A 55-year-old Prairiewood man was convicted and sentenced at Fairfield LocalCourt on 22 January 2020 for aggravated cruelty towards his German Shepherddog.
The man was fined $2,000.00 and ordered to pay $717.00 in veterinary costs toRSPCA NSW. He was also banned from purchasing, acquiring or taking possessionor custody of any animal for a period of five years.
On 17 January 2019, an RSPCA inspector entered the backyard of a Prairiewoodproperty and found a male black and tan German Shepherd in very poor bodycondition. The dog’s ears were severely fly-bitten and appeared disfigured. Hehad bleeding wounds on both hind feet and had difficulty walking.
The inspector deemed the dog to be high risk and seized him for immediateexamination and treatment. When the inspector attempted to transfer the dog toher vehicle, the dog collapsed and had to be carried.
The dog was taken to RSPCA’s Sydney Veterinary Hospital for urgent assessment.The examining vet determined the dog to be severely emaciated a body conditionscore of 5/5), with enlarged peripheral lymph nodes, wounds on his hind paws,oedema (fluid retention) around his testicles and both hocks, severe fly biteson his ears, and non-regenerative anaemia (where the bone marrow does notadequately increase red blood cell production in response to anaemia) due to achronic inflammatory disease.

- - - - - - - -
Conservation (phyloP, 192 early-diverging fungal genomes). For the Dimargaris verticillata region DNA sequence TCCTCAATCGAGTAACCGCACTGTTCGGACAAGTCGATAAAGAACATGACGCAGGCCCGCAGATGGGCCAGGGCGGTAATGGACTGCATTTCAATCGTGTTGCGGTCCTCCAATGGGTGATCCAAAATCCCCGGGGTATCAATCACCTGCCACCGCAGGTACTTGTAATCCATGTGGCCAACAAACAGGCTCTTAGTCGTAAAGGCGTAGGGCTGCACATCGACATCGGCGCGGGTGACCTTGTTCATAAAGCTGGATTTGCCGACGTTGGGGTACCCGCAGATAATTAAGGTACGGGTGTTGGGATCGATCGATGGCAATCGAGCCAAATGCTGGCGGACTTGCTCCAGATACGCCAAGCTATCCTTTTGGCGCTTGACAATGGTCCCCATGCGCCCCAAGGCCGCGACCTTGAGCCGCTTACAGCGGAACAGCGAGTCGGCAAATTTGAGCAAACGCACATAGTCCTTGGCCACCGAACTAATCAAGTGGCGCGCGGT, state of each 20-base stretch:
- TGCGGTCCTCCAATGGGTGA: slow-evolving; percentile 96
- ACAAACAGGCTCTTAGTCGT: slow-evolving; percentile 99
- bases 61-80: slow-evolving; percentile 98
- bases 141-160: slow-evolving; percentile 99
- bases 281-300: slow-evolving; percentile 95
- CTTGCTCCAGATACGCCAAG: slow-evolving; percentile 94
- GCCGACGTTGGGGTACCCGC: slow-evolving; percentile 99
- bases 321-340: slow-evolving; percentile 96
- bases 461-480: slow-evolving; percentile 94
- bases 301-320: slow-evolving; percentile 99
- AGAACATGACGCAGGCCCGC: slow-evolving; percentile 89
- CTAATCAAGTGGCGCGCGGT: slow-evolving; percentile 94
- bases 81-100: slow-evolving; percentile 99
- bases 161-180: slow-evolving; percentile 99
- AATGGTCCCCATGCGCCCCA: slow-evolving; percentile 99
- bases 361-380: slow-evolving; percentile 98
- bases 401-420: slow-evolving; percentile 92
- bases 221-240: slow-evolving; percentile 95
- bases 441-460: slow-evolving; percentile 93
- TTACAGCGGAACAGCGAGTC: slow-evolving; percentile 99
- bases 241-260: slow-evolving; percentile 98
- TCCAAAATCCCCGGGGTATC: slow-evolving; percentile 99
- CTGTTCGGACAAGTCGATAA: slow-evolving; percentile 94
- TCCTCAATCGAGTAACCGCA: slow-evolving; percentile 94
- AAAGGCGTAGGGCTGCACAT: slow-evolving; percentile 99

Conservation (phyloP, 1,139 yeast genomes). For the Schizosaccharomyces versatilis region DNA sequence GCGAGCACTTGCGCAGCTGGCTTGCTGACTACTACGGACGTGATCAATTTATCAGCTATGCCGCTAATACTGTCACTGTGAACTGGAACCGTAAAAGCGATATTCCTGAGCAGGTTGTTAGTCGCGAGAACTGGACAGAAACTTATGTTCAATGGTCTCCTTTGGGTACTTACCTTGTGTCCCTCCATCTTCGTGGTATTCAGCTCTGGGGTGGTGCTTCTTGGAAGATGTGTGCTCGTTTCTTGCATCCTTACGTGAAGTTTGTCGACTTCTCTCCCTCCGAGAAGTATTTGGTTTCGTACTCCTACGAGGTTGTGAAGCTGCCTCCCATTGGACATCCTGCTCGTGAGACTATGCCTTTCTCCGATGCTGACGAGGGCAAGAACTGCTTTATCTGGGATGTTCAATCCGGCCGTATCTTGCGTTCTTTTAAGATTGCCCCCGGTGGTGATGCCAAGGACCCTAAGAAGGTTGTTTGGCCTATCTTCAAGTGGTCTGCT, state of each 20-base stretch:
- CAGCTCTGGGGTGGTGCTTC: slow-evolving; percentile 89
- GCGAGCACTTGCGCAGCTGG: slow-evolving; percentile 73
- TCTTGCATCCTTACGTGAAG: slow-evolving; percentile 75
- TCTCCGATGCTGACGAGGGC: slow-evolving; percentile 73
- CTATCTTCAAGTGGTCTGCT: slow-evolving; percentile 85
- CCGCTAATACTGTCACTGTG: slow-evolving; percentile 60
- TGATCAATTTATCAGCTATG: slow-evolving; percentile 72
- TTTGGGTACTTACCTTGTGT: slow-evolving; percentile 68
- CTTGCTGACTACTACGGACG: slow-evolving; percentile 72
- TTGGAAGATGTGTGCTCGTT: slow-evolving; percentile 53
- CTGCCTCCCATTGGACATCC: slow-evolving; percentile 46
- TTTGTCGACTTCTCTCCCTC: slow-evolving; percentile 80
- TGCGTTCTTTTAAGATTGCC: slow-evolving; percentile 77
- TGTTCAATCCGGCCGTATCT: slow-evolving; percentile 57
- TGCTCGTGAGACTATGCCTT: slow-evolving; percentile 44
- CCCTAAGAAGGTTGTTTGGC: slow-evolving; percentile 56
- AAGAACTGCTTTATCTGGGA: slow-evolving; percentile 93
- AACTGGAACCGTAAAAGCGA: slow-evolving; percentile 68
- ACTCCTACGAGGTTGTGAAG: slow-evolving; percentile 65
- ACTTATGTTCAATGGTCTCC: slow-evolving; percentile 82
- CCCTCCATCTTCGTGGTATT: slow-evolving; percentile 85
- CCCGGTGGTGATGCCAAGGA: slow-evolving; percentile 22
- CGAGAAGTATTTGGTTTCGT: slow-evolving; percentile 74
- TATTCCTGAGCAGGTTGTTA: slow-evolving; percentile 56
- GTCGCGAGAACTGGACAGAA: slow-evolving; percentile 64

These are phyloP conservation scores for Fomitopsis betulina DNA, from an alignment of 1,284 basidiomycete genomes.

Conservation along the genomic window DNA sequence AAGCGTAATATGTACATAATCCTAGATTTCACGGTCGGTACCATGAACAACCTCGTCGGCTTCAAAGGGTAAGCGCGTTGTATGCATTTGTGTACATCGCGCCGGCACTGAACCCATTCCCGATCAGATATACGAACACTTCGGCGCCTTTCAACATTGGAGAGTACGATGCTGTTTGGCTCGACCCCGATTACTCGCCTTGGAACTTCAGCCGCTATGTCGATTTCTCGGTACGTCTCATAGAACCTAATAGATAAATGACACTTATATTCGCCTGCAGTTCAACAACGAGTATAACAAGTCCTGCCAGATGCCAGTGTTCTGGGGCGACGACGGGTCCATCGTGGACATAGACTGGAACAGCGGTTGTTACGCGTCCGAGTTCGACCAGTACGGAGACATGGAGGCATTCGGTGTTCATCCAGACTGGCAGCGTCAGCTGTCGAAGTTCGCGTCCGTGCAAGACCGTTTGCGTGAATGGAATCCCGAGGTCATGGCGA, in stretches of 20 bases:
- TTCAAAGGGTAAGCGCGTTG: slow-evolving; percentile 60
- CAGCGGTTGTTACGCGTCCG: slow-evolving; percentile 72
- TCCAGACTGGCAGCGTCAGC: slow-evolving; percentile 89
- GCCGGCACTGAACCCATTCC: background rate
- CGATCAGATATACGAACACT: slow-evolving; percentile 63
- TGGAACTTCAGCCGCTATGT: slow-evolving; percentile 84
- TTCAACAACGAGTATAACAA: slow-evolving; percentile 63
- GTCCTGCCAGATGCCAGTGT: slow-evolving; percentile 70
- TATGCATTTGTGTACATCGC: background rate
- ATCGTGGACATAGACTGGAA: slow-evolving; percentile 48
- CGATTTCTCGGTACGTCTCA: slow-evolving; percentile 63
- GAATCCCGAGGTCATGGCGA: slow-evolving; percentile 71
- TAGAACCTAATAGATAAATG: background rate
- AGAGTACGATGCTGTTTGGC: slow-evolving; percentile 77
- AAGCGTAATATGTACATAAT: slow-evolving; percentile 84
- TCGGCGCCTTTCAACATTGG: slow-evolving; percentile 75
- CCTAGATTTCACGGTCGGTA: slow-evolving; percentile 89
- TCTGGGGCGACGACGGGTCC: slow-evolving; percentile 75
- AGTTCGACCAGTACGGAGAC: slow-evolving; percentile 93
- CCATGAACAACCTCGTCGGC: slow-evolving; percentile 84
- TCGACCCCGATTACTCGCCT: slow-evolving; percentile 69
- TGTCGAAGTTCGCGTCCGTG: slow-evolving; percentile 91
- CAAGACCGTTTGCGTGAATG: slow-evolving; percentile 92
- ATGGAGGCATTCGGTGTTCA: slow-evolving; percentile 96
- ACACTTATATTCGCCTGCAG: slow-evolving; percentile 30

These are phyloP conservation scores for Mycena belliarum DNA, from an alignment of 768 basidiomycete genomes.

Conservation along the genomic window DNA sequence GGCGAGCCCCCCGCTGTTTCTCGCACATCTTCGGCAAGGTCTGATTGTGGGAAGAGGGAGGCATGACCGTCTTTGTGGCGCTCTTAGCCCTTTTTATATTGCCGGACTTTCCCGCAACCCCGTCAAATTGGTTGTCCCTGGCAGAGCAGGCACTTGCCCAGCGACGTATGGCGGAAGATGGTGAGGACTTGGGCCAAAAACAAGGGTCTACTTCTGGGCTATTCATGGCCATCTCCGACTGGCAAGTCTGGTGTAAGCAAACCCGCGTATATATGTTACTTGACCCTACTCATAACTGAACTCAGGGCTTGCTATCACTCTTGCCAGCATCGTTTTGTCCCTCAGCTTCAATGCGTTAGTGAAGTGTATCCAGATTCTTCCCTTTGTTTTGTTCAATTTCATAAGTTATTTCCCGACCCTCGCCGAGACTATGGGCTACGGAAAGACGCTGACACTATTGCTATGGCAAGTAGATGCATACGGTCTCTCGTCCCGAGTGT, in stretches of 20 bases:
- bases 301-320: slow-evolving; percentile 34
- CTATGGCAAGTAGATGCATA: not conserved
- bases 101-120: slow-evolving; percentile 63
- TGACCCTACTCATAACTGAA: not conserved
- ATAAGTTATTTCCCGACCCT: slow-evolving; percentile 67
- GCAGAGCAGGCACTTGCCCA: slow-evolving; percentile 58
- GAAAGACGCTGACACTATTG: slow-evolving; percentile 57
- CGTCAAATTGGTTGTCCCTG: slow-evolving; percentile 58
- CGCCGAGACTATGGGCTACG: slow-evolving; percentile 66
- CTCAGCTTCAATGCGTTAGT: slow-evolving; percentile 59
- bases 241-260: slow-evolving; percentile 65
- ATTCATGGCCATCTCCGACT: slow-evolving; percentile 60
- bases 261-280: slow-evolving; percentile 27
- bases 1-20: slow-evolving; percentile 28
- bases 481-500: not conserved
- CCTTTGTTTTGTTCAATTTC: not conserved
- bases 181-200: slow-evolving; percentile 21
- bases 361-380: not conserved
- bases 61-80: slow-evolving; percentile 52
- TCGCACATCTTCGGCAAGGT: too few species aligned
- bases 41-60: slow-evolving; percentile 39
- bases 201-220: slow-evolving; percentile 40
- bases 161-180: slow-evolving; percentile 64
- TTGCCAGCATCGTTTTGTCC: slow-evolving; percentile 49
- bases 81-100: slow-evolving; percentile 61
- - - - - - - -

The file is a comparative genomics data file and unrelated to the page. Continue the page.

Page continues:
Due to the dog’s difficulty breathing, inability to stand, severely poor bodycondition and extreme lethargy, it was deemed cruel to keep him alive and hewas humanely euthanised.
A post-mortem examination found all his lymph nodes were enlarged, and showedlumps on the dog’s spleen, liver and lungs. Tissue samples from the lymphnodes, spleen, intestines, lungs and liver found widely disseminated largecell lymphoma (cancer) throughout his body.
The defendant, the property owner and person in charge of the dog, admittedthat he had noticed the dog’s rapid weight loss over the prior three weeks,and that he was aware the dog had fly bite on his ears. He did not seekveterinary treatment for the dog, instead applying Vicks and vinegar to hisears two or three times a week.
The veterinary report found that the defendant failed to provide necessaryveterinary treatment for the dog’s injuries and illnesses. The seriouslyaggressive large cell lymphoma was left untreated for no less than four weeks,allowing it to rapidly spread to different parts of the dog’s body, affectinghis ability to absorb nutrients. There was no palliative treatment provided,which would have slowed down the cancer growth and improved his quality oflife. The dog’s quality of life instead deteriorated quickly and led tounnecessary pain and suffering. The dog’s fly-bitten ears were left untreatedfor no less than two weeks, which resulted in severe infection, pain and thedeformity of his ears. The dog’s paw wounds were left untreated for no lessthan a week, causing pain and leaving him prone to infection. “It isunthinkably cruel to allow an animal to slowly die of a disease as destructiveas cancer,” said RSPCA NSW Deputy Chief Inspector Aaron Purcell. “Every petowner has the responsibility to ensure their pet is examined and assessed by aprofessional so that the animal does not needlessly suffer.”
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